Although you can’t apply for it, the Swiss Textiles Award is worth mentioning. It’s aimed at designers who have already had a fair amount of exposure, with potential to grow. Every year the award is presented at the Swiss Textile Federation’s event, the Stella Fashion Night. The winner receives a prize worth 100,000 Euros, of which 10%  are earmarked for the purchase of Swiss fabrics.

Apply to these events. Even if you don’t make it the first time, it can be rewarding to stay on their radar and update them regarding your successes.

Source: Worldonahanger.com By Megan

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How to Define your Target Market

To build a solid foundation for your business, you must first identify your typical customer and tailor your marketing pitch accordingly.

With the current state of the economy, having a well-defined target market is more important than ever. No one can afford to target everyone. Small businesses can effectively compete with large companies by targeting a niche market.

Many businesses say they target “anyone interested in my services.” Some may say they target small business owners, homeowners, or stay-at-home moms. All of these targets are too general.

Targeting a specific market does not mean that you have to exclude people that do not fit your criteria from buying from you. Rather, target marketing allows you to focus your marketing dollars and brand message on a specific market that is more likely to buy from you than other markets. This is a much more affordable, efficient, and effective way to reach potential clients and generate business.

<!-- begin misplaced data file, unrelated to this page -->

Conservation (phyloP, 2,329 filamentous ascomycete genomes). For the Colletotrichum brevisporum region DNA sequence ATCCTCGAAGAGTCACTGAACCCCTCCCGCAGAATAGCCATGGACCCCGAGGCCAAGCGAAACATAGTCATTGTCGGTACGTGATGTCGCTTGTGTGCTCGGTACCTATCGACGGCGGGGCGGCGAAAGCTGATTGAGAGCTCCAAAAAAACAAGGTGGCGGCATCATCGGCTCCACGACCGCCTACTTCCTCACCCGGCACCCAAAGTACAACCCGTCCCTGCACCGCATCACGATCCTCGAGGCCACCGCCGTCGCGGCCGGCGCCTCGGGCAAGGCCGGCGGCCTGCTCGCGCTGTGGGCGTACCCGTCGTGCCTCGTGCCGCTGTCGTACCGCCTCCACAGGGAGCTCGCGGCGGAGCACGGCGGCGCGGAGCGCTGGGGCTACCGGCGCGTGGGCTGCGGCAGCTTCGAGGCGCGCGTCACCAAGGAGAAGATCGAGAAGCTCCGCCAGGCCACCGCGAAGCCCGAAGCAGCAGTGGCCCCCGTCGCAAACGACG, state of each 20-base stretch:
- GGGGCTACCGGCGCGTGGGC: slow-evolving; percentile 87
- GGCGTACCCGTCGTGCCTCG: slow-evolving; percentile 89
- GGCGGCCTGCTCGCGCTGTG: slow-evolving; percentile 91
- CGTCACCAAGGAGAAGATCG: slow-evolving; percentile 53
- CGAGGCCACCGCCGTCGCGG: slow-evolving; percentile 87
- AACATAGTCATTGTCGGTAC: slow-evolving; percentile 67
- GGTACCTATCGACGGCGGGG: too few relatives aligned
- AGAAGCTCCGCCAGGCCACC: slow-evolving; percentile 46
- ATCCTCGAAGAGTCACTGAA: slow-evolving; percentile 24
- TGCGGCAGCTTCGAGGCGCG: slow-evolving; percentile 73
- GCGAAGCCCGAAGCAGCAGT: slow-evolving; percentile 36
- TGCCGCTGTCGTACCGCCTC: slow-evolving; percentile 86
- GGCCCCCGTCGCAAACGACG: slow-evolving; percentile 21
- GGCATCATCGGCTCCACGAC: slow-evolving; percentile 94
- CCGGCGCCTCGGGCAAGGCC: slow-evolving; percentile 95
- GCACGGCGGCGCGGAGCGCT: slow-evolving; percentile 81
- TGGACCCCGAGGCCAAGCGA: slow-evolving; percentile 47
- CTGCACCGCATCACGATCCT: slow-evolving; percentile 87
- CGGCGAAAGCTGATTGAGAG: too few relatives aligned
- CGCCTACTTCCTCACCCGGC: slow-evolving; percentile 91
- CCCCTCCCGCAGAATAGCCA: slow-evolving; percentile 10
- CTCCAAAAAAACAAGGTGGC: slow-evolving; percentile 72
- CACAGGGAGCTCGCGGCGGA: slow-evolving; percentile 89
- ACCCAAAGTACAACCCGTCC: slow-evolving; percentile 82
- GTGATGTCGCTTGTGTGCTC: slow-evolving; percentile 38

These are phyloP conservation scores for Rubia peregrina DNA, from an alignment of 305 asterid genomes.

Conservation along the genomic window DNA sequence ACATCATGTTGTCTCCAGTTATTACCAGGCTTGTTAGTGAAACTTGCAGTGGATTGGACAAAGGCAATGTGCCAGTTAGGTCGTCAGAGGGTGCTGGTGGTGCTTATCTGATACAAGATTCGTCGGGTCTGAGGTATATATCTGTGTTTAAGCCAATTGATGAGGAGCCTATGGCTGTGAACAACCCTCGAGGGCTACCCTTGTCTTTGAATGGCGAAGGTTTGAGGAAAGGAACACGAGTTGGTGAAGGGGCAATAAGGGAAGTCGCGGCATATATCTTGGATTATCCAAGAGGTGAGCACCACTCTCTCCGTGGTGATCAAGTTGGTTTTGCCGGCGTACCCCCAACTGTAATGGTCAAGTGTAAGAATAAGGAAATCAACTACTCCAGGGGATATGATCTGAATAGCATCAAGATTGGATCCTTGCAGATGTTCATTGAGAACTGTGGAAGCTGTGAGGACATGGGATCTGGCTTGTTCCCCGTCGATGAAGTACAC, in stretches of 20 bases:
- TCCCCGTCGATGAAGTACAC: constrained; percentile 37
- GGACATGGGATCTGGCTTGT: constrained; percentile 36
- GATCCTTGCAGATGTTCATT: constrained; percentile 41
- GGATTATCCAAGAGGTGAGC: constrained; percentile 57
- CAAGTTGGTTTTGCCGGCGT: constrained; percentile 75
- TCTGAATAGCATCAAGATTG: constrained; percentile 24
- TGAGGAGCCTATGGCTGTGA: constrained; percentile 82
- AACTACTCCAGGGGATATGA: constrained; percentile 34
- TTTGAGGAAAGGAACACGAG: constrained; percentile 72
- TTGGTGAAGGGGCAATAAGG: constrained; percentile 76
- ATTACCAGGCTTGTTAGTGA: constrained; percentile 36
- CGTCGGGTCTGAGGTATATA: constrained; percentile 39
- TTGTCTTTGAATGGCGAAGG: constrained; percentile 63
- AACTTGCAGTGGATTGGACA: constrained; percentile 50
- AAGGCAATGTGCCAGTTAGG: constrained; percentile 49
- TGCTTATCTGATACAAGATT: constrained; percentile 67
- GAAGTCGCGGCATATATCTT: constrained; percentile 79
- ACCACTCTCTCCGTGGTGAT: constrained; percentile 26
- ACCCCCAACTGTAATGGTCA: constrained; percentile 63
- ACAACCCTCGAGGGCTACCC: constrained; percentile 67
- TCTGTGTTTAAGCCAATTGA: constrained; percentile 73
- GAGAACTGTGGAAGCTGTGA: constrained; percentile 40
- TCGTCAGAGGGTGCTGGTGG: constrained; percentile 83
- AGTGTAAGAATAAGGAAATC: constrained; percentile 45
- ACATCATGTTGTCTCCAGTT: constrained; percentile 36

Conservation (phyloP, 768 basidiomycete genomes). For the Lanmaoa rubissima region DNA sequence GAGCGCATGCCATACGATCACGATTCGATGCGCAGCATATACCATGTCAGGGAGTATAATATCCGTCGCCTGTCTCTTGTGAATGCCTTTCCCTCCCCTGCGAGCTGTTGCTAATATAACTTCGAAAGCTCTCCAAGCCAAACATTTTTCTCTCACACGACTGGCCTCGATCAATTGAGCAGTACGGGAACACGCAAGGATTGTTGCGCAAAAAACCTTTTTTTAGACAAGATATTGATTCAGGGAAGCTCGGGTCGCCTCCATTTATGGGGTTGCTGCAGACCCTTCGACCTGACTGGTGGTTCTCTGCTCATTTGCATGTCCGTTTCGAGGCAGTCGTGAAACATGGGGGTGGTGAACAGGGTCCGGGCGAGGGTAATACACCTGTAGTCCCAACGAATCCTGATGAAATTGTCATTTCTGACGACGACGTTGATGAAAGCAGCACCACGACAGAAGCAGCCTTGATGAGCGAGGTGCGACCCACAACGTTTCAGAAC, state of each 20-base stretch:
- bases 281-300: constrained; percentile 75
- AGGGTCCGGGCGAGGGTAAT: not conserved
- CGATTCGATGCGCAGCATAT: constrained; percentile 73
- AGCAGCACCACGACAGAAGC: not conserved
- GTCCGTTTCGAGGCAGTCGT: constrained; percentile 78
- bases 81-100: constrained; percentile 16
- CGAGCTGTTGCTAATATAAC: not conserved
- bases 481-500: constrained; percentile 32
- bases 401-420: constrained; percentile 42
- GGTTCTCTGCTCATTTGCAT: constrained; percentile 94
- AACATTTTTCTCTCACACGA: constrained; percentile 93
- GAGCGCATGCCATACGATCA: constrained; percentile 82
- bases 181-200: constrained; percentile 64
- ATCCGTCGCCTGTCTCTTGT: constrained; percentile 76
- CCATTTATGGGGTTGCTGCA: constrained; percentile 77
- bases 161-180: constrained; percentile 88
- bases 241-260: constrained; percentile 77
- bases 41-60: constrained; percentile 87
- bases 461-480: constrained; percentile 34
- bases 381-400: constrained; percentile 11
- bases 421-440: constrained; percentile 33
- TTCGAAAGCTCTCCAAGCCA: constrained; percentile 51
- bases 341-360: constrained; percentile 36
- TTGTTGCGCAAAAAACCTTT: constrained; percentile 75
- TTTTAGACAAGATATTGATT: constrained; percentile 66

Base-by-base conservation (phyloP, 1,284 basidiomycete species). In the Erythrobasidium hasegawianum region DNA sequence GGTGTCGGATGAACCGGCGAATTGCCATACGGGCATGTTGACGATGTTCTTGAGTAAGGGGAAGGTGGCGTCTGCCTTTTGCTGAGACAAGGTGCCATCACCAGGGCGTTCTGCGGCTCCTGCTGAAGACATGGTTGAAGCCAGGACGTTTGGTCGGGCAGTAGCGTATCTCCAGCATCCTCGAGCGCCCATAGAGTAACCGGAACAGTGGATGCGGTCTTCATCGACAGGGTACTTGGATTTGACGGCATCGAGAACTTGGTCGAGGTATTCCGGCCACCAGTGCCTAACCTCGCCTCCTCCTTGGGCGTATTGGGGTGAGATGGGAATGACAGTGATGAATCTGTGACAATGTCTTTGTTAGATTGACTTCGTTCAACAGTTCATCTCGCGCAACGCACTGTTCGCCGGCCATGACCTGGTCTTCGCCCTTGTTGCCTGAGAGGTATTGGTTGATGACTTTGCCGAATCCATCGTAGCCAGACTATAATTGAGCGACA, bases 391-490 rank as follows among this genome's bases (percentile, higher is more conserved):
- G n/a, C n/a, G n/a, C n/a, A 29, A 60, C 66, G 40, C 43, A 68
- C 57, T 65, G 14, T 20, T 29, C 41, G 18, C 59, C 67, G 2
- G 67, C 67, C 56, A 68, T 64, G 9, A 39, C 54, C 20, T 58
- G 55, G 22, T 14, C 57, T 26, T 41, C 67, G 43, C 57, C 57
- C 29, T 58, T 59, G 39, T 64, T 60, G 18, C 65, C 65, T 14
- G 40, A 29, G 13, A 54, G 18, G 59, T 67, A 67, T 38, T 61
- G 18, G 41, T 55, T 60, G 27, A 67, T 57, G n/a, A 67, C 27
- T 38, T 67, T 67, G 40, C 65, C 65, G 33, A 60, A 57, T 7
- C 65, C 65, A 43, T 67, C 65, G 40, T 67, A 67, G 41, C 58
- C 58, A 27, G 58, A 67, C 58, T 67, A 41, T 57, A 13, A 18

For example, an interior design company could choose to market to homeowners between the ages of 35-65 with incomes of $150,000+ in the Baton RougeLouisiana, market. To define the market even further, the company could choose to target only those interested in kitchen and bath remodeling and traditional styles. This market could be broken down into two niches: parents on the go and retiring baby boomers.

With a clearly defined target audience, it is much easier to determine where and how to market your company. Here are some tips to help you define your target market.

How to Define Your Target Market: Look at Your Current Customer Base

Who are your current customers, and why do they buy from you? Look for common characteristics and interests. Which ones bring in the most business? It is very likely that other people like them could also benefit from your product/service.

Dig Deeper: Upselling: Dig Deeper Into Your Customer Base

How to Define Your Target Market: Check Out Your Competition

Who are your competitors targeting? Who are their current customers? Don’t go after the same market. You may find a niche market that they are overlooking.

Dig Deeper: In Praise of Niche Marketing

How to Define Your Target Market: Analyze Your Product/Service

Write out a list of each feature of your product or service. Next to each feature, list the benefits they provide (and the benefits of those benefits). For example, a graphic designer offers high quality design services. The resulting benefit is a professional company image. A professional image will attract more customers because they see the company as professional and trustworthy. So ultimately, the benefit of high quality design is to gain more customers and make more money.